Villagers who reported being attacked by 7ft flying aliens were really victims of illegal gold miners who donned jetpacks to scare them away from their gleaming booty, investigators have announced.
Members of the Ikitu population sparked a global frenzy when they said they were under siege from hooded ETs who swooped down on them from the skies above their jungle home in Peru.
One tried to snatch a 15-year-old girl who suffered cuts to her neck escaping their clutches.
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Other witnesses said the 'floating' creatures seemed 'armoured' and impervious to bullets.
A series of reported sightings in remote Alto Nanay left locals scared to leave their homes for fear of encountering 'los Pelacaras' – aka 'the Face Peelers' .
But prosecutors said the culprits were not extraterrestrials – and extremely worldly-wise.
They were members of illegal gold-mining syndicates scouring the jungle for valuable minerals.
Peru's National Prosecutor's Office, which is now probing the 'alien attacks', has pointed the finger at gold 'mafias' who have moved into the country after being ejected from Brazil and Colombia following military operations.
The gangsters wear jetpacks to fly into remote parts of the jungle to hunt for treasure.
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They realised their sinister appearance would terrify locals and keep them away from pits of gold they had discovered in the undergrowth.
Vast quantities of the precious mineral has deposited itself like silt into the riverbeds along Nanay river tributaries that flow into the Amazon.
Villagers said the alien siege began on July 11 when they were first confronted by flying 7ft tall beings in dark-coloured hoods.
Ikitu leader Jairo Reátegui Ávila said: "These gentlemen are aliens. I have shot him twice and he does not fall but rises and disappears.
"They seem armoured like the green goblin from Spider-Man. With that they rise up. They float one metre high and have a red light on the heel.
"His head is long, his mask is long, and his eyes are half yellowish. With that they see you well and they leave.
"They are experts at escaping. We are frightened by what is happening in the community.''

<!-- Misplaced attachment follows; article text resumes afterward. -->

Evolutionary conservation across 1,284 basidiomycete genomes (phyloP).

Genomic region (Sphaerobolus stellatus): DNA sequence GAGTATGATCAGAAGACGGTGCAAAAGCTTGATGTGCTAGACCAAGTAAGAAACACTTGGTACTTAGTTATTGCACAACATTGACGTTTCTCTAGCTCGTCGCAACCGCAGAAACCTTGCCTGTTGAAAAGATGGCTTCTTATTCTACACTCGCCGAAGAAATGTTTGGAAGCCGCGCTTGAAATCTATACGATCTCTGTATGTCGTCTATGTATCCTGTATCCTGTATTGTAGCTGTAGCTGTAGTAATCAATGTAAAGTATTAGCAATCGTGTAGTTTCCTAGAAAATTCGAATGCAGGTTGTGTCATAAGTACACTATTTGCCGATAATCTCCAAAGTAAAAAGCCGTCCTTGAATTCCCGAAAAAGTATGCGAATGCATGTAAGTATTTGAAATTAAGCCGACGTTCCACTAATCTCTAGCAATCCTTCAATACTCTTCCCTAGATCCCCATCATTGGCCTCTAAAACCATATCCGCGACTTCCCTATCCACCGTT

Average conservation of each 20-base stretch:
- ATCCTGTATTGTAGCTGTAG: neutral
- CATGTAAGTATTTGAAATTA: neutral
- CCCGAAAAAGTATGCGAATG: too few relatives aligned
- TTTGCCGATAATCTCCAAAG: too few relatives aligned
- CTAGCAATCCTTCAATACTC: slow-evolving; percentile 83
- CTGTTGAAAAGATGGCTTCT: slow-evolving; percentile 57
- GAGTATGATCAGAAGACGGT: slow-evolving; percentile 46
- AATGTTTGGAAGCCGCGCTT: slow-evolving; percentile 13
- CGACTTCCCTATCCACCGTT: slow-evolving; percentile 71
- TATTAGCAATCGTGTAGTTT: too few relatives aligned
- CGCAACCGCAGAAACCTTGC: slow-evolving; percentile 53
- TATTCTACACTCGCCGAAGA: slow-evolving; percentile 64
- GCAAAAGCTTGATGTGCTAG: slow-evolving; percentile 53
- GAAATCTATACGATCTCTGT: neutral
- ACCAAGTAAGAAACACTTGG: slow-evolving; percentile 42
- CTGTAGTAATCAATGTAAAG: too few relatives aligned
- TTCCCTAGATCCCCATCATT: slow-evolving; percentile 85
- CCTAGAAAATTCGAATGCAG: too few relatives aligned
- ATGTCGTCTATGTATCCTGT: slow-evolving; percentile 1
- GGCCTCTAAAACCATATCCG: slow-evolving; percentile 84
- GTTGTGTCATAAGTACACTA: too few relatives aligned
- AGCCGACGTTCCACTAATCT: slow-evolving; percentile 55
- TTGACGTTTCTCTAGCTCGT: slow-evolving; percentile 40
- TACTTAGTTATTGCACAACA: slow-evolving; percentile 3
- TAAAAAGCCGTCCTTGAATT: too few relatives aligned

But a local school teacher – a key witness for prosecutors – spotted the invader were wearing jetpacks.
Carlos Castro Quintanilla, a Peruvian government prosecutor investigating the case, said: "They would be using state-of-the-art technology, such as thrusters that allow people to fly."
He said foreign mafias were operating a gold extraction enterprise in the area.
Quintanilla said he suspected the illegal miners first used jetpacks to explore deeper into the dense jungle for gold.
"We have investigated that these gentlemen would be using this suit to reach those places,'' he said.
But they soon realised if they used the garb to carry out attacks they would prevent locals from interfering in their operation.
The Ikitu are now conducting nightly patrols to keep the miners away while 1,500 police and soldiers have been drafted in to clampdown on the gangs.
Gold-mining has been part of Peru's economy for centuries.
A 2016 Interpol assessment said it was 'more profitable than drug trafficking and seen as low risk by criminals' as police operations were focused on combating cocaine production.
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Illicit mining in the region yields one fifth of total gold production worldwide and is worth £32billion, according to experts.
On Christmas Eve 2020 an astronaut was able to photograph eastern Peru's glittering gold prospecting pits while orbiting with the International Space Station.
The pits are comprised of hundreds of tightly-packed water-filled basins carved out of deforested and de-vegetated mudflats.
Environmental regulators said illegal gold miners use toxic mercury to separate gold ore from the surrounding soil, ravaging wild and plant life and poisoning locals as it seeps into ponds, waterways and underground aquifers.
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